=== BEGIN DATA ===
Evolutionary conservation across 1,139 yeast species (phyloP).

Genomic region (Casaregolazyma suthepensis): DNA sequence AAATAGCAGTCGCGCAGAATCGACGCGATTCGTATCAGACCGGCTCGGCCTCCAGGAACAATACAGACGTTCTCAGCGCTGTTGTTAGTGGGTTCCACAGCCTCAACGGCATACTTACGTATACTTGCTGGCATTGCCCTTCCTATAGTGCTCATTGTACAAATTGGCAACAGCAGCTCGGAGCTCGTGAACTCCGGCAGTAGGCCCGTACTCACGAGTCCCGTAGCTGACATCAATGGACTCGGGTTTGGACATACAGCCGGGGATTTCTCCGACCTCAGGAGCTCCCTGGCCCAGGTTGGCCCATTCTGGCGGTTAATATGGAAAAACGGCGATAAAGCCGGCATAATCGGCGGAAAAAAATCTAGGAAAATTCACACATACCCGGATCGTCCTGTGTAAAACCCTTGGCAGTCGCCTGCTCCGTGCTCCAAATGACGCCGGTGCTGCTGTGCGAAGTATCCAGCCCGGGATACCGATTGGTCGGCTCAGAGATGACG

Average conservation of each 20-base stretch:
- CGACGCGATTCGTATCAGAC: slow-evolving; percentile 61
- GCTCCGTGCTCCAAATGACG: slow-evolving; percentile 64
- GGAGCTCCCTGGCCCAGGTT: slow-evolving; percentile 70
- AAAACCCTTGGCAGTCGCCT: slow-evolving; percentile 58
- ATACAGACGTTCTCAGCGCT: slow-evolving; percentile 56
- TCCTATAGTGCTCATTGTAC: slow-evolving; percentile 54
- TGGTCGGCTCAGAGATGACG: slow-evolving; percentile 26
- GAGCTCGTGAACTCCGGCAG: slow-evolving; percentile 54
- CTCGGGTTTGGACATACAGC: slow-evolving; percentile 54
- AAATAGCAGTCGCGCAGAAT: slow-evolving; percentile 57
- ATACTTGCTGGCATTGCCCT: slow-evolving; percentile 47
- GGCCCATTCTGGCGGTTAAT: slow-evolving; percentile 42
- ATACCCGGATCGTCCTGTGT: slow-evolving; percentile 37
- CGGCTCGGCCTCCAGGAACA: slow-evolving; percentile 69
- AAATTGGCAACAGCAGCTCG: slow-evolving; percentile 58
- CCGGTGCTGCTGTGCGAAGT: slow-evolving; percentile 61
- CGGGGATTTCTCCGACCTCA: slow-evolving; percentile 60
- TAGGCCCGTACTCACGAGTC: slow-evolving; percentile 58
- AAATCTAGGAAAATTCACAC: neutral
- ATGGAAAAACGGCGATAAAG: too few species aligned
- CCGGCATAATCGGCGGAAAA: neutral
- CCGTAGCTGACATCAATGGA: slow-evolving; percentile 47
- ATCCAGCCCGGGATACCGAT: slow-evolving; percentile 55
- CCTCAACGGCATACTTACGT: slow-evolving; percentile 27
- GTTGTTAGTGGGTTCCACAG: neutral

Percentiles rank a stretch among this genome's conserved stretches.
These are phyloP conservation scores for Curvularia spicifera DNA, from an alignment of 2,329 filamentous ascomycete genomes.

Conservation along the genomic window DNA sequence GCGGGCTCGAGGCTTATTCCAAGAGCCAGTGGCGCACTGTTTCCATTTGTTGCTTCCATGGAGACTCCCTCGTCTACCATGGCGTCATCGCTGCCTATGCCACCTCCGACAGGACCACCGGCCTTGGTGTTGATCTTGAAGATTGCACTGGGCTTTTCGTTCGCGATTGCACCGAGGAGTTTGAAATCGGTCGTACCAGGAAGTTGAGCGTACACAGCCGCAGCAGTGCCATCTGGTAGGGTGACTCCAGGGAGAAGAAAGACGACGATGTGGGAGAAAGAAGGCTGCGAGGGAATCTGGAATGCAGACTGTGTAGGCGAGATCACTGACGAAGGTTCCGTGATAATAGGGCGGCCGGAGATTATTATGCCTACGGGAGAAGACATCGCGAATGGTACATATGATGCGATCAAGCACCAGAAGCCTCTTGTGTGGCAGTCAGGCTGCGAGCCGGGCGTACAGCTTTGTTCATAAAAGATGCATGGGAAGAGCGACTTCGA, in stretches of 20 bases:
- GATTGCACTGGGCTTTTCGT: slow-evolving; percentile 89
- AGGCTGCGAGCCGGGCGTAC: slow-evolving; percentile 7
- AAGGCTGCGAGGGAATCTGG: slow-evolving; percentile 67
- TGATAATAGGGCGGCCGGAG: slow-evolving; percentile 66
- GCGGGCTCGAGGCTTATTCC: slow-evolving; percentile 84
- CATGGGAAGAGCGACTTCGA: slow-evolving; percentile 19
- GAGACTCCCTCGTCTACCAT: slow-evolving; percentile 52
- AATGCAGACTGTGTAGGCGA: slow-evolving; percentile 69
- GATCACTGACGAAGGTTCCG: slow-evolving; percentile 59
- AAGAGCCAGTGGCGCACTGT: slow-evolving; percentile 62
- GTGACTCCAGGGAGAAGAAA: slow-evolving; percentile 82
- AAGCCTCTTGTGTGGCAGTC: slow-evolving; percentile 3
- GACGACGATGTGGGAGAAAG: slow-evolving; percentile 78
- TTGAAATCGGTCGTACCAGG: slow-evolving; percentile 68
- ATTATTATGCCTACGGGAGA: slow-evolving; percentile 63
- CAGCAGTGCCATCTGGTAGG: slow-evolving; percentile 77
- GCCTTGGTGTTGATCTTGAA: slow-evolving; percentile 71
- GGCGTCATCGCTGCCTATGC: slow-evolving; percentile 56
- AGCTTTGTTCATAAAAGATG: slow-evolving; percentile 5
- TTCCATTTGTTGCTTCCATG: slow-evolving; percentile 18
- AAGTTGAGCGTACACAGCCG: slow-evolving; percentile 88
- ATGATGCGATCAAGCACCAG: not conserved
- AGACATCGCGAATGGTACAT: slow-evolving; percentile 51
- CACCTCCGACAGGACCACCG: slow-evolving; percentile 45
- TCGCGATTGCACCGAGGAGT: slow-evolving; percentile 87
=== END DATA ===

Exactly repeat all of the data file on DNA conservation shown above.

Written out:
Evolutionary conservation across 1,139 yeast species (phyloP).

Genomic region (Casaregolazyma suthepensis): DNA sequence AAATAGCAGTCGCGCAGAATCGACGCGATTCGTATCAGACCGGCTCGGCCTCCAGGAACAATACAGACGTTCTCAGCGCTGTTGTTAGTGGGTTCCACAGCCTCAACGGCATACTTACGTATACTTGCTGGCATTGCCCTTCCTATAGTGCTCATTGTACAAATTGGCAACAGCAGCTCGGAGCTCGTGAACTCCGGCAGTAGGCCCGTACTCACGAGTCCCGTAGCTGACATCAATGGACTCGGGTTTGGACATACAGCCGGGGATTTCTCCGACCTCAGGAGCTCCCTGGCCCAGGTTGGCCCATTCTGGCGGTTAATATGGAAAAACGGCGATAAAGCCGGCATAATCGGCGGAAAAAAATCTAGGAAAATTCACACATACCCGGATCGTCCTGTGTAAAACCCTTGGCAGTCGCCTGCTCCGTGCTCCAAATGACGCCGGTGCTGCTGTGCGAAGTATCCAGCCCGGGATACCGATTGGTCGGCTCAGAGATGACG

Average conservation of each 20-base stretch:
- CGACGCGATTCGTATCAGAC: slow-evolving; percentile 61
- GCTCCGTGCTCCAAATGACG: slow-evolving; percentile 64
- GGAGCTCCCTGGCCCAGGTT: slow-evolving; percentile 70
- AAAACCCTTGGCAGTCGCCT: slow-evolving; percentile 58
- ATACAGACGTTCTCAGCGCT: slow-evolving; percentile 56
- TCCTATAGTGCTCATTGTAC: slow-evolving; percentile 54
- TGGTCGGCTCAGAGATGACG: slow-evolving; percentile 26
- GAGCTCGTGAACTCCGGCAG: slow-evolving; percentile 54
- CTCGGGTTTGGACATACAGC: slow-evolving; percentile 54
- AAATAGCAGTCGCGCAGAAT: slow-evolving; percentile 57
- ATACTTGCTGGCATTGCCCT: slow-evolving; percentile 47
- GGCCCATTCTGGCGGTTAAT: slow-evolving; percentile 42
- ATACCCGGATCGTCCTGTGT: slow-evolving; percentile 37
- CGGCTCGGCCTCCAGGAACA: slow-evolving; percentile 69
- AAATTGGCAACAGCAGCTCG: slow-evolving; percentile 58
- CCGGTGCTGCTGTGCGAAGT: slow-evolving; percentile 61
- CGGGGATTTCTCCGACCTCA: slow-evolving; percentile 60
- TAGGCCCGTACTCACGAGTC: slow-evolving; percentile 58
- AAATCTAGGAAAATTCACAC: neutral
- ATGGAAAAACGGCGATAAAG: too few species aligned
- CCGGCATAATCGGCGGAAAA: neutral
- CCGTAGCTGACATCAATGGA: slow-evolving; percentile 47
- ATCCAGCCCGGGATACCGAT: slow-evolving; percentile 55
- CCTCAACGGCATACTTACGT: slow-evolving; percentile 27
- GTTGTTAGTGGGTTCCACAG: neutral

Percentiles rank a stretch among this genome's conserved stretches.
These are phyloP conservation scores for Curvularia spicifera DNA, from an alignment of 2,329 filamentous ascomycete genomes.

Conservation along the genomic window DNA sequence GCGGGCTCGAGGCTTATTCCAAGAGCCAGTGGCGCACTGTTTCCATTTGTTGCTTCCATGGAGACTCCCTCGTCTACCATGGCGTCATCGCTGCCTATGCCACCTCCGACAGGACCACCGGCCTTGGTGTTGATCTTGAAGATTGCACTGGGCTTTTCGTTCGCGATTGCACCGAGGAGTTTGAAATCGGTCGTACCAGGAAGTTGAGCGTACACAGCCGCAGCAGTGCCATCTGGTAGGGTGACTCCAGGGAGAAGAAAGACGACGATGTGGGAGAAAGAAGGCTGCGAGGGAATCTGGAATGCAGACTGTGTAGGCGAGATCACTGACGAAGGTTCCGTGATAATAGGGCGGCCGGAGATTATTATGCCTACGGGAGAAGACATCGCGAATGGTACATATGATGCGATCAAGCACCAGAAGCCTCTTGTGTGGCAGTCAGGCTGCGAGCCGGGCGTACAGCTTTGTTCATAAAAGATGCATGGGAAGAGCGACTTCGA, in stretches of 20 bases:
- GATTGCACTGGGCTTTTCGT: slow-evolving; percentile 89
- AGGCTGCGAGCCGGGCGTAC: slow-evolving; percentile 7
- AAGGCTGCGAGGGAATCTGG: slow-evolving; percentile 67
- TGATAATAGGGCGGCCGGAG: slow-evolving; percentile 66
- GCGGGCTCGAGGCTTATTCC: slow-evolving; percentile 84
- CATGGGAAGAGCGACTTCGA: slow-evolving; percentile 19
- GAGACTCCCTCGTCTACCAT: slow-evolving; percentile 52
- AATGCAGACTGTGTAGGCGA: slow-evolving; percentile 69
- GATCACTGACGAAGGTTCCG: slow-evolving; percentile 59
- AAGAGCCAGTGGCGCACTGT: slow-evolving; percentile 62
- GTGACTCCAGGGAGAAGAAA: slow-evolving; percentile 82
- AAGCCTCTTGTGTGGCAGTC: slow-evolving; percentile 3
- GACGACGATGTGGGAGAAAG: slow-evolving; percentile 78
- TTGAAATCGGTCGTACCAGG: slow-evolving; percentile 68
- ATTATTATGCCTACGGGAGA: slow-evolving; percentile 63
- CAGCAGTGCCATCTGGTAGG: slow-evolving; percentile 77
- GCCTTGGTGTTGATCTTGAA: slow-evolving; percentile 71
- GGCGTCATCGCTGCCTATGC: slow-evolving; percentile 56
- AGCTTTGTTCATAAAAGATG: slow-evolving; percentile 5
- TTCCATTTGTTGCTTCCATG: slow-evolving; percentile 18
- AAGTTGAGCGTACACAGCCG: slow-evolving; percentile 88
- ATGATGCGATCAAGCACCAG: not conserved
- AGACATCGCGAATGGTACAT: slow-evolving; percentile 51
- CACCTCCGACAGGACCACCG: slow-evolving; percentile 45
- TCGCGATTGCACCGAGGAGT: slow-evolving; percentile 87